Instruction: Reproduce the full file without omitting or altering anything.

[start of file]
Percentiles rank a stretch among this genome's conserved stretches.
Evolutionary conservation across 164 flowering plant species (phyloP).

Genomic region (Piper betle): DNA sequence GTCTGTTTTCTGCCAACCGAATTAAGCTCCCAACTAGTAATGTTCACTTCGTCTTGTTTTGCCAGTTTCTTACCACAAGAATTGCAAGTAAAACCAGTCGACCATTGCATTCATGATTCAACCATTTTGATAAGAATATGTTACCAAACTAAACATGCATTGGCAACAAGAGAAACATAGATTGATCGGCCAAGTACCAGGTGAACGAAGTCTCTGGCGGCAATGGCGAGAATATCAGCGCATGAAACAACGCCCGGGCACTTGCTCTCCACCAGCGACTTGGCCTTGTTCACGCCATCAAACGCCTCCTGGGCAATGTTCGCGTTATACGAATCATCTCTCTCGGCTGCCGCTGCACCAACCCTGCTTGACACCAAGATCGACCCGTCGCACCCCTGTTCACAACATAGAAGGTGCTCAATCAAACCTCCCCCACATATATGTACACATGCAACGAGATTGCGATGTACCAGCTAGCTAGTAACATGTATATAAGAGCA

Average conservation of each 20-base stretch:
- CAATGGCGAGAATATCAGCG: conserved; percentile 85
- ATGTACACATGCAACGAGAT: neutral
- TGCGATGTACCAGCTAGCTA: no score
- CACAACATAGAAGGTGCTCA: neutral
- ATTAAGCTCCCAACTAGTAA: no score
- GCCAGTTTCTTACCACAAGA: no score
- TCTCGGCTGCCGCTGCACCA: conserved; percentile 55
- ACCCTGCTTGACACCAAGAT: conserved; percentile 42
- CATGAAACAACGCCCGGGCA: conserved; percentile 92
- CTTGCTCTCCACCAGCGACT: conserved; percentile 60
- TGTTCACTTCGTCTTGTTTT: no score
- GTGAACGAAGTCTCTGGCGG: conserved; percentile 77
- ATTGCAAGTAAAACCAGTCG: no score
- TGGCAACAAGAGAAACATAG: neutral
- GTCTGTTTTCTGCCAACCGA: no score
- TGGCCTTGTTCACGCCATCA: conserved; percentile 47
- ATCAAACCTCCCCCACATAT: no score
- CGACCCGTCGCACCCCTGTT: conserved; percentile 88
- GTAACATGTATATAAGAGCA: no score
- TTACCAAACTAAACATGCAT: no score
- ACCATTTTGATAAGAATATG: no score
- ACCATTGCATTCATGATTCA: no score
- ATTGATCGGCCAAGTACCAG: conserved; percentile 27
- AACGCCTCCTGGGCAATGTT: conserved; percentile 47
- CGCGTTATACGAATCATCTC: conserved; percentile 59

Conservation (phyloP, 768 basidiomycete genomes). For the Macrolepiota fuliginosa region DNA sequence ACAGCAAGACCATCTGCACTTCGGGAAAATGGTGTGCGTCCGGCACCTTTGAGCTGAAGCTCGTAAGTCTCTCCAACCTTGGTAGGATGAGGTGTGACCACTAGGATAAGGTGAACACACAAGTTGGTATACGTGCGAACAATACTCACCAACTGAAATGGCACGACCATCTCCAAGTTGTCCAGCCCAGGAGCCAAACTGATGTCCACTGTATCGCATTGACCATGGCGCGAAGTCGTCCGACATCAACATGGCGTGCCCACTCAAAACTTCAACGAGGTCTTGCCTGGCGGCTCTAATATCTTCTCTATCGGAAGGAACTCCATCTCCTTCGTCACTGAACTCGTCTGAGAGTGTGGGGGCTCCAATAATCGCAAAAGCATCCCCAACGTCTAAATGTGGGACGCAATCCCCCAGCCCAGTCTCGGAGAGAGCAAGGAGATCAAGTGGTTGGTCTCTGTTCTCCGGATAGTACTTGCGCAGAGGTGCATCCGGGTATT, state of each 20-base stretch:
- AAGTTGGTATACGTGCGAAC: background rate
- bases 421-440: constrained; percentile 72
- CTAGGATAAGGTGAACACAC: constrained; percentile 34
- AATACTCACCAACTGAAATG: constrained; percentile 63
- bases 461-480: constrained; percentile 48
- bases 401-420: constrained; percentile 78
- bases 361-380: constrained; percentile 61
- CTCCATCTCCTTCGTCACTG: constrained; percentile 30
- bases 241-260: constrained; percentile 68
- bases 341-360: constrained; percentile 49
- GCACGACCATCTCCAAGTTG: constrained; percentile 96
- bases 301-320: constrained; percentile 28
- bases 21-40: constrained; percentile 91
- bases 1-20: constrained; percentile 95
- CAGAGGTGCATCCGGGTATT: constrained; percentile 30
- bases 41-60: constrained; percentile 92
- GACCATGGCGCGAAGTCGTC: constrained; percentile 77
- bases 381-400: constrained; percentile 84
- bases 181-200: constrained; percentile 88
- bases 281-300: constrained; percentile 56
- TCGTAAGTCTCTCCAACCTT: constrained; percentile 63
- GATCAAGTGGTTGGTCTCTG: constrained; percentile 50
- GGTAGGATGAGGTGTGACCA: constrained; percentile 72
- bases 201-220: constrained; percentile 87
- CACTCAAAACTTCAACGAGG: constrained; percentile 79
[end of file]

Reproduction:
Percentiles rank a stretch among this genome's conserved stretches.
Evolutionary conservation across 164 flowering plant species (phyloP).

Genomic region (Piper betle): DNA sequence GTCTGTTTTCTGCCAACCGAATTAAGCTCCCAACTAGTAATGTTCACTTCGTCTTGTTTTGCCAGTTTCTTACCACAAGAATTGCAAGTAAAACCAGTCGACCATTGCATTCATGATTCAACCATTTTGATAAGAATATGTTACCAAACTAAACATGCATTGGCAACAAGAGAAACATAGATTGATCGGCCAAGTACCAGGTGAACGAAGTCTCTGGCGGCAATGGCGAGAATATCAGCGCATGAAACAACGCCCGGGCACTTGCTCTCCACCAGCGACTTGGCCTTGTTCACGCCATCAAACGCCTCCTGGGCAATGTTCGCGTTATACGAATCATCTCTCTCGGCTGCCGCTGCACCAACCCTGCTTGACACCAAGATCGACCCGTCGCACCCCTGTTCACAACATAGAAGGTGCTCAATCAAACCTCCCCCACATATATGTACACATGCAACGAGATTGCGATGTACCAGCTAGCTAGTAACATGTATATAAGAGCA

Average conservation of each 20-base stretch:
- CAATGGCGAGAATATCAGCG: conserved; percentile 85
- ATGTACACATGCAACGAGAT: neutral
- TGCGATGTACCAGCTAGCTA: no score
- CACAACATAGAAGGTGCTCA: neutral
- ATTAAGCTCCCAACTAGTAA: no score
- GCCAGTTTCTTACCACAAGA: no score
- TCTCGGCTGCCGCTGCACCA: conserved; percentile 55
- ACCCTGCTTGACACCAAGAT: conserved; percentile 42
- CATGAAACAACGCCCGGGCA: conserved; percentile 92
- CTTGCTCTCCACCAGCGACT: conserved; percentile 60
- TGTTCACTTCGTCTTGTTTT: no score
- GTGAACGAAGTCTCTGGCGG: conserved; percentile 77
- ATTGCAAGTAAAACCAGTCG: no score
- TGGCAACAAGAGAAACATAG: neutral
- GTCTGTTTTCTGCCAACCGA: no score
- TGGCCTTGTTCACGCCATCA: conserved; percentile 47
- ATCAAACCTCCCCCACATAT: no score
- CGACCCGTCGCACCCCTGTT: conserved; percentile 88
- GTAACATGTATATAAGAGCA: no score
- TTACCAAACTAAACATGCAT: no score
- ACCATTTTGATAAGAATATG: no score
- ACCATTGCATTCATGATTCA: no score
- ATTGATCGGCCAAGTACCAG: conserved; percentile 27
- AACGCCTCCTGGGCAATGTT: conserved; percentile 47
- CGCGTTATACGAATCATCTC: conserved; percentile 59

Conservation (phyloP, 768 basidiomycete genomes). For the Macrolepiota fuliginosa region DNA sequence ACAGCAAGACCATCTGCACTTCGGGAAAATGGTGTGCGTCCGGCACCTTTGAGCTGAAGCTCGTAAGTCTCTCCAACCTTGGTAGGATGAGGTGTGACCACTAGGATAAGGTGAACACACAAGTTGGTATACGTGCGAACAATACTCACCAACTGAAATGGCACGACCATCTCCAAGTTGTCCAGCCCAGGAGCCAAACTGATGTCCACTGTATCGCATTGACCATGGCGCGAAGTCGTCCGACATCAACATGGCGTGCCCACTCAAAACTTCAACGAGGTCTTGCCTGGCGGCTCTAATATCTTCTCTATCGGAAGGAACTCCATCTCCTTCGTCACTGAACTCGTCTGAGAGTGTGGGGGCTCCAATAATCGCAAAAGCATCCCCAACGTCTAAATGTGGGACGCAATCCCCCAGCCCAGTCTCGGAGAGAGCAAGGAGATCAAGTGGTTGGTCTCTGTTCTCCGGATAGTACTTGCGCAGAGGTGCATCCGGGTATT, state of each 20-base stretch:
- AAGTTGGTATACGTGCGAAC: background rate
- bases 421-440: constrained; percentile 72
- CTAGGATAAGGTGAACACAC: constrained; percentile 34
- AATACTCACCAACTGAAATG: constrained; percentile 63
- bases 461-480: constrained; percentile 48
- bases 401-420: constrained; percentile 78
- bases 361-380: constrained; percentile 61
- CTCCATCTCCTTCGTCACTG: constrained; percentile 30
- bases 241-260: constrained; percentile 68
- bases 341-360: constrained; percentile 49
- GCACGACCATCTCCAAGTTG: constrained; percentile 96
- bases 301-320: constrained; percentile 28
- bases 21-40: constrained; percentile 91
- bases 1-20: constrained; percentile 95
- CAGAGGTGCATCCGGGTATT: constrained; percentile 30
- bases 41-60: constrained; percentile 92
- GACCATGGCGCGAAGTCGTC: constrained; percentile 77
- bases 381-400: constrained; percentile 84
- bases 181-200: constrained; percentile 88
- bases 281-300: constrained; percentile 56
- TCGTAAGTCTCTCCAACCTT: constrained; percentile 63
- GATCAAGTGGTTGGTCTCTG: constrained; percentile 50
- GGTAGGATGAGGTGTGACCA: constrained; percentile 72
- bases 201-220: constrained; percentile 87
- CACTCAAAACTTCAACGAGG: constrained; percentile 79